As far as U.S. Sen. Al Franken (D) is concerned, No Child Left Behind is in need of radical restructuring.
“The only thing I liked about it was the name,” the Minnesota Democrat said during a visit to the Burnsville-Eagan-Savage School District on Thursday. “But that was the only thing we weren't doing—measuring every child’s growth.”
Franken pitched a sweeping overhaul to No Child Left Behind to teachers and students gathered at Burnsville Alternative High School: A proposed amendment to No Child Left Behind that would cut the nationwide testing system know as Annual Yearly Progress assessments. When No Child formally debuted in 2001, the Bush Administration had envisioned those assessments as a means of rating the effectiveness of schools and teachers.
In fall of 2011, the amendment recently passed the Senate’s education committee. The measure will soon go before all members of the senate.
“(The amendment) was bipartisan, which I felt very good about,” Franken said. “As far as the Republicans go, I'd say we agree 90 percent on what's wrong, and 70 percent agreement on how to fix it. This is a major victory.”
Thursday, Burnsville and Eagan teachers criticized the annual assessments as arbitrary, unfair, inaccurate and punitive. Under the current system, federal funding is tied to performance on the exam: Schools that score well get more, while underperforming schools face financial penalties and other sanctions.
Independent School District 191 has not escaped unscathed—a common story in Minnesota where nearly half of all schools failed the most recent assessment. On a whole, the district has failed AYP each year since 2007. According to 2011's AYP results, 81.8 percent of the district's students are proficient in reading. Just 64.8 percent passed the test's math assessment.
Roughly 74 percent of Rosemount-Eagan-Apple Valley students tested proficient in math in 2011, while roughly 88 percent of students in the district passed the reading test. But the district as a whole is currently failing AYP and is in 'corrective action' status.
The test results can also have professional repercussions for individual teachers as well. One teacher, whose specialty is remedial reading skills, told Franken at Friday's presentation that the assessments don’t reflect the achievements of his successful students. Each time a child in his class gets up to speed, the teacher said, the student is transferred out of his class. As a result, though 16 of his kids attained proficiency in reading, the assessments reflected only the 12 who didn't—a paradox that made it appear as if the teacher was inadequate.
“It would be insane to look at (the number of students who improved) and say that you failed,” Franken said.
If ultimately passed, the amendment to No Child Left Behind would institute a new test, which would evaluate higher-order skills, creativity and critical thinking, rather than mere proficiency and rote learning, Franken said.
The new test would also allow schools to use Computer Adaptive Testing, rather than a standardized paper test. Computer adaptive exams make scores available immediately, which means teachers can work on improving the individual student’s skills before school gets out for summer.
“Right now, kids take the AYP in April and the schools get the results at end of June,” Franken said. “One of the principals I talked to called the tests an autopsy. This allows the teacher to see right away what the results were for each student so the test can actually inform the teacher's instruction.”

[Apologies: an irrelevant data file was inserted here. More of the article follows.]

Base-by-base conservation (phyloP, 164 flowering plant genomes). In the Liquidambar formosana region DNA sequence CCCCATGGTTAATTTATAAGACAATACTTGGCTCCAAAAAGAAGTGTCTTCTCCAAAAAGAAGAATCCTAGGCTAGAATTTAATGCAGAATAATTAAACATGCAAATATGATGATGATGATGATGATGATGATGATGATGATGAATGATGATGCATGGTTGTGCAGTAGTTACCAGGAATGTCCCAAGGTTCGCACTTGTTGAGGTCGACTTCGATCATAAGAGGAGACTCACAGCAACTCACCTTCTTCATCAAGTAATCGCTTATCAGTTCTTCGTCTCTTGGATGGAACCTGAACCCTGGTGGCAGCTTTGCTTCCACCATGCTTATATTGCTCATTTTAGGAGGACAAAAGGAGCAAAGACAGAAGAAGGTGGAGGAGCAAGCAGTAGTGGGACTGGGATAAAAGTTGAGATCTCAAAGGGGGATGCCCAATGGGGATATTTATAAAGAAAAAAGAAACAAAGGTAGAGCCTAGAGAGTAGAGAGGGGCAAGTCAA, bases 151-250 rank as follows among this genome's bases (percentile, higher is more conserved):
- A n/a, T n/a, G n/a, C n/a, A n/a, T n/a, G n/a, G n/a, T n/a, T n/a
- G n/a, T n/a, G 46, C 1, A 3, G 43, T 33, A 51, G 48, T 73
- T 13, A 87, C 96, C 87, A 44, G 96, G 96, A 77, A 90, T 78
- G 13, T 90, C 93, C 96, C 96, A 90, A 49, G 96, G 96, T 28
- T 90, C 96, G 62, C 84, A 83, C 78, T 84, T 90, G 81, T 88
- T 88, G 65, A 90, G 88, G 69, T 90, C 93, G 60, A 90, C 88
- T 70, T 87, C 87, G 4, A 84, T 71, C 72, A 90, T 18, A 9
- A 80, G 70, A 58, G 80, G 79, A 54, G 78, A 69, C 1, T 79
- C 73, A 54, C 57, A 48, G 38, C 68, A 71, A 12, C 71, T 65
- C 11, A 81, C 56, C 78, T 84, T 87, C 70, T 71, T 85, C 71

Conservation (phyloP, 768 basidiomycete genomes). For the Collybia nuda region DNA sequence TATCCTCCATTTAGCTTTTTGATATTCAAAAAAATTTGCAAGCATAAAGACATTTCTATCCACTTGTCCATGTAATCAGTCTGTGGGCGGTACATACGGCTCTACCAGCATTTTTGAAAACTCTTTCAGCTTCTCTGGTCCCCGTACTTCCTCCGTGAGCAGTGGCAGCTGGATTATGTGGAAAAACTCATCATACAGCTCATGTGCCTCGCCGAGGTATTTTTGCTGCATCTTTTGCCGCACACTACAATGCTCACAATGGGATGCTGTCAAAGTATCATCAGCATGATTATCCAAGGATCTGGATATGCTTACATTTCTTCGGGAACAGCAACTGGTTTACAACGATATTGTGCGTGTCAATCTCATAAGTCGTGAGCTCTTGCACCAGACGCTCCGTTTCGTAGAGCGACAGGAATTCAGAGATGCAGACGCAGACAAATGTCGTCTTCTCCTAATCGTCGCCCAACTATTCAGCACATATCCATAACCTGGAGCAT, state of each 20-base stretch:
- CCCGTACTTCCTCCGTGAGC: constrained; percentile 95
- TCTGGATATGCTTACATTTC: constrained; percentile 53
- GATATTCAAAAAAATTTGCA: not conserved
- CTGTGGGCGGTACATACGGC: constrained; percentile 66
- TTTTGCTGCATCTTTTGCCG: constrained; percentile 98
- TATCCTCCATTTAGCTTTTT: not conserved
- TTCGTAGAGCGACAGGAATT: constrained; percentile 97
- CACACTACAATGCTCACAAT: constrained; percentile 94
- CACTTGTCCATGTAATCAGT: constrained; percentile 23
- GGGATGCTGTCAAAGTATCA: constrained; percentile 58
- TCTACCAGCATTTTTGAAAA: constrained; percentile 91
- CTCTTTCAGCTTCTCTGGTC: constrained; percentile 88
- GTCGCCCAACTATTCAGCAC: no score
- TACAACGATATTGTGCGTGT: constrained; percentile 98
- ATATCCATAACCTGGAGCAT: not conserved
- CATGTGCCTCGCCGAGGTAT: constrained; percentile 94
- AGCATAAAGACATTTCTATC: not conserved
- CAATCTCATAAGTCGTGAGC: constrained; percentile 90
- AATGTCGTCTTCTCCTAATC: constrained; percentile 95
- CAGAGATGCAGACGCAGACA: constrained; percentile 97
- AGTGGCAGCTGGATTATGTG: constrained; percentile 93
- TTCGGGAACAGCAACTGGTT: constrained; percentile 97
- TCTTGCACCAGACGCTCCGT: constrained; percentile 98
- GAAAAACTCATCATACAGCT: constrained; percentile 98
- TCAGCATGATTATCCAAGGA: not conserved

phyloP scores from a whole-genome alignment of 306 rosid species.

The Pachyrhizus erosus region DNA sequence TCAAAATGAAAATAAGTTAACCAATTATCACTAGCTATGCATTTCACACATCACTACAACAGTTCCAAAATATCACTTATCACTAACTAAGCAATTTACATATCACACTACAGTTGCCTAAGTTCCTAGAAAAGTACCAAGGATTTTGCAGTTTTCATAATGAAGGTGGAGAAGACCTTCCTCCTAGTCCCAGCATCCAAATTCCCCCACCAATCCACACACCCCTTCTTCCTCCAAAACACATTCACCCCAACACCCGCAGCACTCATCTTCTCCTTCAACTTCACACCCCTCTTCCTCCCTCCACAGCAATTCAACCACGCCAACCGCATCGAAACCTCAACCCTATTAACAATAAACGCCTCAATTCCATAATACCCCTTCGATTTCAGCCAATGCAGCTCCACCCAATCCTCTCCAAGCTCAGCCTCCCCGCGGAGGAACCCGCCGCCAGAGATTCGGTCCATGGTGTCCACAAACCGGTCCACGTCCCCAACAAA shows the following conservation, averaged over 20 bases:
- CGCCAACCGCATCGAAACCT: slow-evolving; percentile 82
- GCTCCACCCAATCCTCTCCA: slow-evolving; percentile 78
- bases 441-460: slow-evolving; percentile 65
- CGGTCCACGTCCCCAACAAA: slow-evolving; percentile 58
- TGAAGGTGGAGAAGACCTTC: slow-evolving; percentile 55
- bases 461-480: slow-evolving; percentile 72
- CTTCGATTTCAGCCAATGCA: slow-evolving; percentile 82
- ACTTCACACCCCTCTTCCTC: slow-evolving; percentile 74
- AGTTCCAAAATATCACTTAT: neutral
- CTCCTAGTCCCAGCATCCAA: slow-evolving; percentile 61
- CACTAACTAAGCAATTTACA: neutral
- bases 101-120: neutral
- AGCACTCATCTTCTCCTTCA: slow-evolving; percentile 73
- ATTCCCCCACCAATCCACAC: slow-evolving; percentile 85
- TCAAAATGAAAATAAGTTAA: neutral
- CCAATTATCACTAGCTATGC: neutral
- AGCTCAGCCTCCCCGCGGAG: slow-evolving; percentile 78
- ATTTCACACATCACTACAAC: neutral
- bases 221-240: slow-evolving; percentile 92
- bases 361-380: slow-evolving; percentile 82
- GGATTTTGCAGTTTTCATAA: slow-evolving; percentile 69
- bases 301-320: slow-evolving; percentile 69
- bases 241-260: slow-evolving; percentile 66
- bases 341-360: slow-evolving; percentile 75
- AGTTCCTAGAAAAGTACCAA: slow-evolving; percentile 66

Also, computer-based tests are interactive, and can adapt to the test-taker.
“If the kid gets the questions all right, they start getting more difficult. If they get them wrong, the questions get easier,” Franken explained.
An adaptive test reveals the student’s true grade level, rather than simply indicating the student isn't proficient in, say, sixth-grade math. It also is a more accurate indicator of progress. The new test is still in development, and Franken offered no timeline for its availability.
“Any sixth-grade teacher starts the year with a kid with third-grade reading level and gets them to fifth is a hero. Under No Child Left Behind, that teacher is a goat,” Franken said. “A computer adaptive assessment can test them out of grade level and show growth.”
All the same, School District 191 Superintendent Randy Clegg had his doubts.
"Nationwide tests are not very meaningful," Clegg said. "They're useful as benchmarks but they're not a good reflection of what's happening in a district or a classroom."
He said the role of the federal government in education should be reexamined: In his opinion, the federal government should limit its activities to research and best-practices recommendations — not direct action to reform individual schools.
For now, however, for schools hoping to avoid sanctions the only option readily at hand is a state waiver from NCLB. In November, officials at the Minnesota Department of Education applied for a waiver from the federal No Child Left Behind law. All told, 41 states have indicated they will apply for waivers.
Want to see the most recent AYP results for your child's school? Go to the Minnesota Department of Education website. In the top right corner there will be a tab labeled, "the data center." Click on it. It will show you a list: Select “How are schools performing on federal AYP measures?” and "For parents." The statewide results will appear, along with a search interface and a dropdown menu which will allow you to narrow results to individual districts or schools.
Correction: This article has been altered to correct an inaccuracy. In the original article, Patch quoted Franken as saying, “Any sixth-grade teacher starts the year with a kid with third-grade reading level and gets them to fifth is a hero. Under No Child Left Behind, that teacher is a dope.” In fact, Franken said "Under No Child Left Behind, that teacher is a goat."